Subscribe to Holyrood updates

Newsletter sign-up


Follow us

Scotland’s fortnightly political & current affairs magazine


Subscribe to Holyrood
by Adrian Keward, Red Hat
19 February 2021
Associate feature: It's time for government to move closer to the edge

Associate feature: It's time for government to move closer to the edge

Edge computing has the potential to enable more efficient, more insightful, and more cost-effective management of a range of public services.

With processing carried out at - or very near to - the source of data, rather than in the cloud or in remote data centres, edge computing allows decisions to be made based on live information generated by sensors and devices located in the places that matter most.

But the benefits to government of edge computing have been a long time coming.

Now, having seen the value it delivers in other sectors, it’s a good time for government departments to consider the advantages of edge computing for themselves.  

Growing adoption  

Thirty years ago, all of an organisation’s intelligence would have been held in data centres. Today, we’re at a stage where some of that workload can be moved onto edge devices. 

Mobile network providers, probably the pioneers of edge computing, use it to bring processing power close to the network edge and massively reduce latency, which is especially important in enabling the speed and availability promised by 5G.

It has been widely adopted in sectors such as manufacturing, too. From the data generated by sensors located on different machines, engineers are able to immediately identify and, by using automation, remedy any mistakes that might occur before they become issues, reducing the time spent in QA and production cycles, speeding time-to-market and, of course, saving costs. 

Typically microprocessors with limited intelligence, these sensors monitor and measure factors such as pressure, heat, or water flow. A domestic smart meter is, effectively, an edge device - it has some processing capability, it records a household usage of gas, electricity, or water, and it makes use of that information. 

At the moment, this use is limited in scope. In the future, however, it’s likely that smart meters will use the data they collect to do more than just calculate bills. They’ll also have the ability to switch energy tariffs, turn off devices when they’re not in use, and even open windows if the temperature in a building is high enough.  

Smart city management  

Following this logic, perhaps the best use case for edge computing in local government is in the management of smart cities.

As smart meters will, in time, be used to manage domestic energy use, so edge devices can be used to manage various aspects of a city.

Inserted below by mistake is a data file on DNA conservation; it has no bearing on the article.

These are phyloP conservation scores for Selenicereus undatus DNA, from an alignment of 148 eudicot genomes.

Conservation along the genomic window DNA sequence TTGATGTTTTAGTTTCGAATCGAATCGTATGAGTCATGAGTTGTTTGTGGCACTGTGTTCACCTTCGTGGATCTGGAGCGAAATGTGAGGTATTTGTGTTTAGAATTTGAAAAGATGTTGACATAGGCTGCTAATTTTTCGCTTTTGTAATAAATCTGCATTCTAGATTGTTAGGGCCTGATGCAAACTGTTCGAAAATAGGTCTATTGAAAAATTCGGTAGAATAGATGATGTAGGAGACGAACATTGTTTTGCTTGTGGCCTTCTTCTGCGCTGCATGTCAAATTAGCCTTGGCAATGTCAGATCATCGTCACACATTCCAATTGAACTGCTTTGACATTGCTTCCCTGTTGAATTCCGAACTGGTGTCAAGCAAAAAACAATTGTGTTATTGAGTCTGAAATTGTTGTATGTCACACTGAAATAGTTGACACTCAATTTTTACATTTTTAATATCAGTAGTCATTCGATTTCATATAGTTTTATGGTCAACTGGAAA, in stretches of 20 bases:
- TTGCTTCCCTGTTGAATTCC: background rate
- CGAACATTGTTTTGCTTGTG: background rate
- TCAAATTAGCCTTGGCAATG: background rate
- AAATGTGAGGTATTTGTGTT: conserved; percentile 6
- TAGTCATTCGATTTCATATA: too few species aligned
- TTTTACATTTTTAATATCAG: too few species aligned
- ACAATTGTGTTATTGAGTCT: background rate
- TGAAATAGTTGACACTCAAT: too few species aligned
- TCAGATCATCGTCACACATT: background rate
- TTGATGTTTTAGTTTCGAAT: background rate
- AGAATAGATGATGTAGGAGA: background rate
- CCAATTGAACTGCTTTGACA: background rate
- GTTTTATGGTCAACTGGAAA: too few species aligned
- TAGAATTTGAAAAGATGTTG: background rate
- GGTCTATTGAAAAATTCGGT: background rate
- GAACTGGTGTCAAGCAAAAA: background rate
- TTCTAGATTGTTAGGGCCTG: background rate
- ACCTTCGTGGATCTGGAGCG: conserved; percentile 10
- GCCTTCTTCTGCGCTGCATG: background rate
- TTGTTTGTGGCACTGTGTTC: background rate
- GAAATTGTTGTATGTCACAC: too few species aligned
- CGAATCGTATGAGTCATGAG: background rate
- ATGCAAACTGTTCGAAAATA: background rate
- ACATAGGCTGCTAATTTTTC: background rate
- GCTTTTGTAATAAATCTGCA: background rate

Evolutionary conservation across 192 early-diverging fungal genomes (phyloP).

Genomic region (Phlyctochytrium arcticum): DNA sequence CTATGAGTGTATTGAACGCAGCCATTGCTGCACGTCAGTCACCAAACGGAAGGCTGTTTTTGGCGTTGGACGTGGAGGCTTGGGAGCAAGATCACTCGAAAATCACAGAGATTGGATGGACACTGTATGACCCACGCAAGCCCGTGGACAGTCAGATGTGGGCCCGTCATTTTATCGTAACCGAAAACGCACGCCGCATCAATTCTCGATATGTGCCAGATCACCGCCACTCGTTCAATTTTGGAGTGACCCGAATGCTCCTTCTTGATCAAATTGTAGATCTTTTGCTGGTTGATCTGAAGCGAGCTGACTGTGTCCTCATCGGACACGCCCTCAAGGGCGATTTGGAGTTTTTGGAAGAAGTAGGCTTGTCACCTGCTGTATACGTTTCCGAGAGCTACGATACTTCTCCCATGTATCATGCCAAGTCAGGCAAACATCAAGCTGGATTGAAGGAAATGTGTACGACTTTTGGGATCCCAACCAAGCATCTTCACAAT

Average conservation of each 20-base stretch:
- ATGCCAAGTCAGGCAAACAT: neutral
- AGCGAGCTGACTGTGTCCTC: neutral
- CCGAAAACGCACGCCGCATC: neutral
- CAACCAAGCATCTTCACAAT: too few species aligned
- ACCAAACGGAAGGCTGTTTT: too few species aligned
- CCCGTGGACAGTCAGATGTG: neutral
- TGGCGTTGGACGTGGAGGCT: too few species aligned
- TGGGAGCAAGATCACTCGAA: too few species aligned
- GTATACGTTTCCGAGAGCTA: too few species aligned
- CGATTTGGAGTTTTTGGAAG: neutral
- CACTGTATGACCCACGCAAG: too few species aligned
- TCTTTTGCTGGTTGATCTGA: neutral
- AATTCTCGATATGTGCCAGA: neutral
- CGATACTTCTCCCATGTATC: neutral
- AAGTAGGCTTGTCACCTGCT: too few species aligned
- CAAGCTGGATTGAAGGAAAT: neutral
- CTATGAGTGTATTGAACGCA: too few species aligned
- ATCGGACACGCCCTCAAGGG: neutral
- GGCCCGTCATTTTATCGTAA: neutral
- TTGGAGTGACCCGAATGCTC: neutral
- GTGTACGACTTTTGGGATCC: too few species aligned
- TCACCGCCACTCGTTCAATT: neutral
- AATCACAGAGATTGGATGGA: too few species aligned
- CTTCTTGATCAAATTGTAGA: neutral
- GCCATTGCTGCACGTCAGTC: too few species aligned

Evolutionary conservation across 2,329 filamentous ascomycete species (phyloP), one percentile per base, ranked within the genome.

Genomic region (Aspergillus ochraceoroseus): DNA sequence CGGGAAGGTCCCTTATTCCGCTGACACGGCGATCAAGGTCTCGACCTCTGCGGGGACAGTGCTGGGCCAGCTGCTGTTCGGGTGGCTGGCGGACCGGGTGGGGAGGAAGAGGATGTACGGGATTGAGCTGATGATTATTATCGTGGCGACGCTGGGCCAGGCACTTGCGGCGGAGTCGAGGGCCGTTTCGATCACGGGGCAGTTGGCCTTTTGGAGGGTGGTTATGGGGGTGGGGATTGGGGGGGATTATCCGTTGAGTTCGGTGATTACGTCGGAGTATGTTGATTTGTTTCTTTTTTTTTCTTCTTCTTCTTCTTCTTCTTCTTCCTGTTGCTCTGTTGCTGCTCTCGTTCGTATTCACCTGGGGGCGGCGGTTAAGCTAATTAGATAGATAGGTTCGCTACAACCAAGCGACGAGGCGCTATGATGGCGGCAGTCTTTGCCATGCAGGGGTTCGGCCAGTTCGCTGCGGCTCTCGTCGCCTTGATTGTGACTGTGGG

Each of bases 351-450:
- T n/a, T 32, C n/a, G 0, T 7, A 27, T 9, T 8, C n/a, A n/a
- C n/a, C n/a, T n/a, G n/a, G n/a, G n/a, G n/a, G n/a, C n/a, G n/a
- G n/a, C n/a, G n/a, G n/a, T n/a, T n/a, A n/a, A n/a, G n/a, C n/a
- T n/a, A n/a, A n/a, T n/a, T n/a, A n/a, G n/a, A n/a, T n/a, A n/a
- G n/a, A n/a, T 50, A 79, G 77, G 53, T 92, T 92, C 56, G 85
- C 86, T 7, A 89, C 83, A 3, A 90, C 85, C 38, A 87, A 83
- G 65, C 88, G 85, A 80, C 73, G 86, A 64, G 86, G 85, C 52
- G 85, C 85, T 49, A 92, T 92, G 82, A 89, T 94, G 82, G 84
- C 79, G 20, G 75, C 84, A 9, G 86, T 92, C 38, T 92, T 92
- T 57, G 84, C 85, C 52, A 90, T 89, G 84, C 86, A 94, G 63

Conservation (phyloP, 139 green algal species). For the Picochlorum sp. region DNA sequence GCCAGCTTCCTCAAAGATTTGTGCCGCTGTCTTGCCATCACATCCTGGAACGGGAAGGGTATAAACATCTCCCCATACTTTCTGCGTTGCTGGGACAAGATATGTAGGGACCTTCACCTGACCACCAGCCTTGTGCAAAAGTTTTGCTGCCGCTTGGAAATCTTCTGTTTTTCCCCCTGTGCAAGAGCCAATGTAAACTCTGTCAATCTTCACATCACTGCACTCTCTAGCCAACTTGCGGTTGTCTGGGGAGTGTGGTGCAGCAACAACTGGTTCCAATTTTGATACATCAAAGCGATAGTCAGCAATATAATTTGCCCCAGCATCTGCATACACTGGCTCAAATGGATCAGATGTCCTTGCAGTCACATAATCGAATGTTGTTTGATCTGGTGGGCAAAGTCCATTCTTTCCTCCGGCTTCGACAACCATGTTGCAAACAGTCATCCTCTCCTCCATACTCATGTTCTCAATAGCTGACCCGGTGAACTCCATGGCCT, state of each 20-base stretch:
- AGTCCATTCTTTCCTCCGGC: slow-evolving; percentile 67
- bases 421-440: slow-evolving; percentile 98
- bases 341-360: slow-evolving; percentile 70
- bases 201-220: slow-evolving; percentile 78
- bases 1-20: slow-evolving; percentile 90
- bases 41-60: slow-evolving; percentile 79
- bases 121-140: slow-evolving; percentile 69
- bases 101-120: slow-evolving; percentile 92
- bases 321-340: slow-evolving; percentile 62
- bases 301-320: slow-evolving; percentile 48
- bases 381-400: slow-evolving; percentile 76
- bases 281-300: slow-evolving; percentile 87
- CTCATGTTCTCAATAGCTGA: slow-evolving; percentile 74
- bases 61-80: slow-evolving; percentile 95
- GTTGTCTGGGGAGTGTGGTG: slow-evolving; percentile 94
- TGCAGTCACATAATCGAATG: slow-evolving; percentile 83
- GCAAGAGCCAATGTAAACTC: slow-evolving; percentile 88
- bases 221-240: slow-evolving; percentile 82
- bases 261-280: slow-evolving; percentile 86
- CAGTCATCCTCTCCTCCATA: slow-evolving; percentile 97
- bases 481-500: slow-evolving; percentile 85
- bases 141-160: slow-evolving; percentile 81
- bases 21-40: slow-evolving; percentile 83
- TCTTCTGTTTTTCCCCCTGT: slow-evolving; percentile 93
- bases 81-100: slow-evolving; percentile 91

Consider the task of managing traffic flow in Edinburgh or Glasgow city centre. Only by understanding how busy the roads are at any given point in time is it possible to know whether or not to close a particular road, or to change the phasing of traffic lights to alleviate congestion.

Relying on centralised processing means any data will always be out of date. By the time it’s addressed, the issue in question may have moved elsewhere, grown in size, or vanished altogether. 

However, by putting the processing power as close to the roads as possible, and adding AI and machine learning technology to the mix, it’s possible to give a degree of autonomy to the traffic light systems.

By understanding cause and effect from previous similar instances, and by learning what’s needed to remedy a particular situation, the combination of technologies will enable an edge device mounted on the lights to identify the issue and apply the appropriate fix - in real-time.  

Efficient and cost-effective 

Traffic management is just one way in which edge technology can be applied to managing a city. Other examples include the monitoring of HVAC systems in council-run properties for more cost-effective energy usage, and measuring shifting household and business behaviours for more efficient waste or water management.

It has a role to play in contingency planning, too. For example, the Japanese city Fuji has edge devices located in strategic locations, constantly streaming various forms of environmental data, enabling the emergency services to react almost instantly in the event of an earthquake, deploying emergency personnel where they’re most needed at any given time.  

The potential of edge processing continues to grow. Ultimately, its benefits - and capabilities - will be seen in the places where it’s most useful. The sensors mounted on a city’s traffic lights could be used to manage traffic flow by employing image recognition technology, for example, as well as adapting the phasing of the lights themselves.  

It’s no secret that government departments don’t always have the budget or resources they need for everything they want to do.

An automated, edge-based system, however, is far smaller than the data centres which departments have relied upon in the past, and requires far fewer people to manage.

By enabling departments to choose what data they collect, and for what purpose, it also allows them to decide where that data should be collected from, and whether that edge device even needs to be connected at all times.  

The aim of any government department is to deliver better services, more efficiently, at lower cost.

The growing shift from data centres to edge computing, increasingly allows this delivery, that efficiency, and those cost savings. It’s time for government departments to move closer to the edge.

Adrian Keward is chief technologist at Red Hat. This article was sponsored by Red Hat. 

Holyrood Newsletters

Holyrood provides comprehensive coverage of Scottish politics, offering award-winning reporting and analysis: Subscribe



Get award-winning journalism delivered straight to your inbox

Get award-winning journalism delivered straight to your inbox


Popular reads
Back to top